Tag Archives: art

Wild Tourism Arts @ LCC 2016-10-24

Requested at the work session two weeks ago, and now on the agenda for Monday morning, a resolution for an arts district. That and reappoint Wild Adventures GM Molly Deese to the Tourism Authority, a public hearing on the 2016 updates to the Greater Lowndes Comprehensive Plan (even though they tabled it last time), and the usual Bid, surplus, and subdivision infrastructure sorts of items.

LOWNDES COUNTY BOARD OF COMMISSIONERS
PROPOSED AGENDA
WORK SESSION, MONDAY, OCTOBER 24, 2016, 8:30 a.m.
REGULAR SESSION, TUESDAY, OCTOBER 25, 2016,  5:30 p.m.
327 N. Ashley Street – 2nd Floor

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CAUSES in VDT, and the mini-films show 7PM tonight at VSU 2016-01-23

90-second movie trailers of local issues, tonight at 7PM, Bailey Auditorium, VSU, Valdosta, Lowndes County, GA. We sent in some submissions, and I hope you did, too; once we thought of them as trailers, it was pretty easy (by “we” I mean Gretchen”).

Printable Flyer Desiree Carter, VDT, 22 Jan 2016, Valdosta State showcases ‘Causes’,

“Causes” is a mini-festival created by Dr. Matthew Richard in the anthropology department of Valdosta State University.

“I came up with this in 2008 when Facebook and YouTube were new,” said Richard. “It’s a neat way to challenge students and to show that things learned in class can be applied to real life.”

To Richard, this project embodies Continue reading

Causes 2016: mini-film festival at VSU 2016-01-23

Anybody can enter; they’ve been reaching out to everybody. Printable Flyer 90 seconds of video (or narration over stills) on your favorite subject! PDF.

Dr. Matthew Richard says:

Causes 5 is Jan. 23, 2016 at 7 pm in Bailey Auditorium on campus! come one, come all!

-jsq

A “mini-film festival” celebrating what matters to you most

Have an issue that you’re passionate about?
Submit a 90-second mini-documentary about it; spread awareness about your cause and maybe win a cash pri3e!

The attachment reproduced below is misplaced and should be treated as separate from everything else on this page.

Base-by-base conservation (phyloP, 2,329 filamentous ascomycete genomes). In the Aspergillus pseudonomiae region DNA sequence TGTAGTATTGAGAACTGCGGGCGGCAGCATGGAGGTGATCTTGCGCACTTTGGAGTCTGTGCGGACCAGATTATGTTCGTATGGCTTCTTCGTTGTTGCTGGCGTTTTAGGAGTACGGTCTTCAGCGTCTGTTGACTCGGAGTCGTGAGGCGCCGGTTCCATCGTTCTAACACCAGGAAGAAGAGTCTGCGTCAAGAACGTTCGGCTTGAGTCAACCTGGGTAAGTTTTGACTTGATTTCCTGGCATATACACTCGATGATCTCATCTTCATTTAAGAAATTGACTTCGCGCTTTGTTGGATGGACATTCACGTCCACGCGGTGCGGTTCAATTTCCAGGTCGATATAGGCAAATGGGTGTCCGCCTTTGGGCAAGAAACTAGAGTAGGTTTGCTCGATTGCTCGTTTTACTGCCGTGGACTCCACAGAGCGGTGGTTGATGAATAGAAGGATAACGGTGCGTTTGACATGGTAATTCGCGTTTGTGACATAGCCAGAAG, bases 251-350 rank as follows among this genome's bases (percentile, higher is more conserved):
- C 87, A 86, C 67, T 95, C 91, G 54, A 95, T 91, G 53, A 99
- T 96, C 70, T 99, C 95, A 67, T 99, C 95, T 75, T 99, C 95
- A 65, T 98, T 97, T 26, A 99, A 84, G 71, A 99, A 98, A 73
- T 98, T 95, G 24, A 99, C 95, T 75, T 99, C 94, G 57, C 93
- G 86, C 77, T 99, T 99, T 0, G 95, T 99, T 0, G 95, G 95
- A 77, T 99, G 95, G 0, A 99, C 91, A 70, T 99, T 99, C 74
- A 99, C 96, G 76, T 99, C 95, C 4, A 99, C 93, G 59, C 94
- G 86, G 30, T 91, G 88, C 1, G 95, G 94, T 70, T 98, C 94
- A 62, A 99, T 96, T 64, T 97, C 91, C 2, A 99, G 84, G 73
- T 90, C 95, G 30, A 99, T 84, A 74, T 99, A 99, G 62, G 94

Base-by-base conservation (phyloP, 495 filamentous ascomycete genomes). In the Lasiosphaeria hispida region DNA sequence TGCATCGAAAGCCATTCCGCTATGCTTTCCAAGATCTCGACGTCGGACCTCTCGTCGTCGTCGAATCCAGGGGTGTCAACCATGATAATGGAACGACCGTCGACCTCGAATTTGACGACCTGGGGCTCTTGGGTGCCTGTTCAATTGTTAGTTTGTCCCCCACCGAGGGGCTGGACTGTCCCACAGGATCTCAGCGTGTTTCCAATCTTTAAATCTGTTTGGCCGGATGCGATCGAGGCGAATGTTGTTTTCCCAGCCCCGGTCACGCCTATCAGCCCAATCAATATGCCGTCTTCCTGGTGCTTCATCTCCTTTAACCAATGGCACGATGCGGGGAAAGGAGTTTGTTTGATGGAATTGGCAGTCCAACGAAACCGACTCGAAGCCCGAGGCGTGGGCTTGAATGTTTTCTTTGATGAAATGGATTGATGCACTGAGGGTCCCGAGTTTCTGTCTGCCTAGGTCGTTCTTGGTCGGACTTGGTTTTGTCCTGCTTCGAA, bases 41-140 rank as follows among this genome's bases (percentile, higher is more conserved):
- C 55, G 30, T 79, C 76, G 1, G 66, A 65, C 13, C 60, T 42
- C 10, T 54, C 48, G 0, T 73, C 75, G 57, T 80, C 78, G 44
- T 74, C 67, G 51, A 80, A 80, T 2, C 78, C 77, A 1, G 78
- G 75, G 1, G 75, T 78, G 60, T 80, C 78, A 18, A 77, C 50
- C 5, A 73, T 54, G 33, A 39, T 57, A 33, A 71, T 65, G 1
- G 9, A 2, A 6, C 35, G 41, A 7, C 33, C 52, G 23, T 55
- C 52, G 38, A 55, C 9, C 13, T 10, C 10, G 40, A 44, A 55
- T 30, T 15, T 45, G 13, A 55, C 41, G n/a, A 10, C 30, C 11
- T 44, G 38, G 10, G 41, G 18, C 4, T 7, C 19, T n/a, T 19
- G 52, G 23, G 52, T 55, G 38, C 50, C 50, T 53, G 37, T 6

January 23, 2016

Deadline for film submissions is Continue reading

University at Buffalo installs solar array at entrance

Meanwhile, about a thousand miles north of us, a 750 kilowatt solar array opens in Buffalo, New York.

According to PR of yesterday from the University at Buffalo, UB’s 3,200-Panel ‘Solar Strand’ to be Dedicated at Opening Ceremony: Will provide enough electricity to power hundreds of student apartments on campus,

In celebration of Earth Day and to promote clean, renewable energy development, the University at Buffalo and New York Power Authority (NYPA) will dedicate the UB Solar Strand, the 3,200-panel photovoltaic array, at an opening ceremony on Monday, April 23.

Those panels seem inclined quite a bit more than ones around here. That’s because UB is at 43 degrees north latitude, way north of our 31 degrees. And there’s a lot less sun up there, too. Yet they just installed a solar array more than twice as big as the 350 KW array in Valdosta.

UB is a university, and it uses the project for more than a single practical purpose:

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Retrofitting suburbia —Ellen Dunham-Jones

There are many jobs in this. The Five Points redevelopment is an example of what she’s talking about. It’s a lot better than building more sprawl: safer, less expensive, more jobs, less energy cost, more energy independence, better health, and more community.

Georgia Tech Professor Ellen Dunham-Jones spole January 2010 at TEDxAtlanta, Retrofitting suburbia

In the last 50 years, we’ve been building the suburbs with a lot of unintended consequences. And I’m going to talk about some of those consequences and just present a whole bunch of really interesting projects that I think give us tremendous reasons to be really optimistic that the big design and development project of the next 50 years is going to be retrofitting suburbia. So whether it’s redeveloping dying malls or re-inhabiting dead big-box stores or reconstructing wetlands out of parking lots, I think the fact is, the growing number of empty and under-performing, especially, retail sites throughout suburbia gives us actually a tremendous opportunity to take our least-sustainable landscapes right now and convert them into more sustainable places. And in the process, what that allows us to do is to redirect a lot more of our growth back into existing communities that could use a boost, and have the infrastructure in place, instead of continuing to tear down trees and to tear up the green space out at the edges.
Here’s the video: Continue reading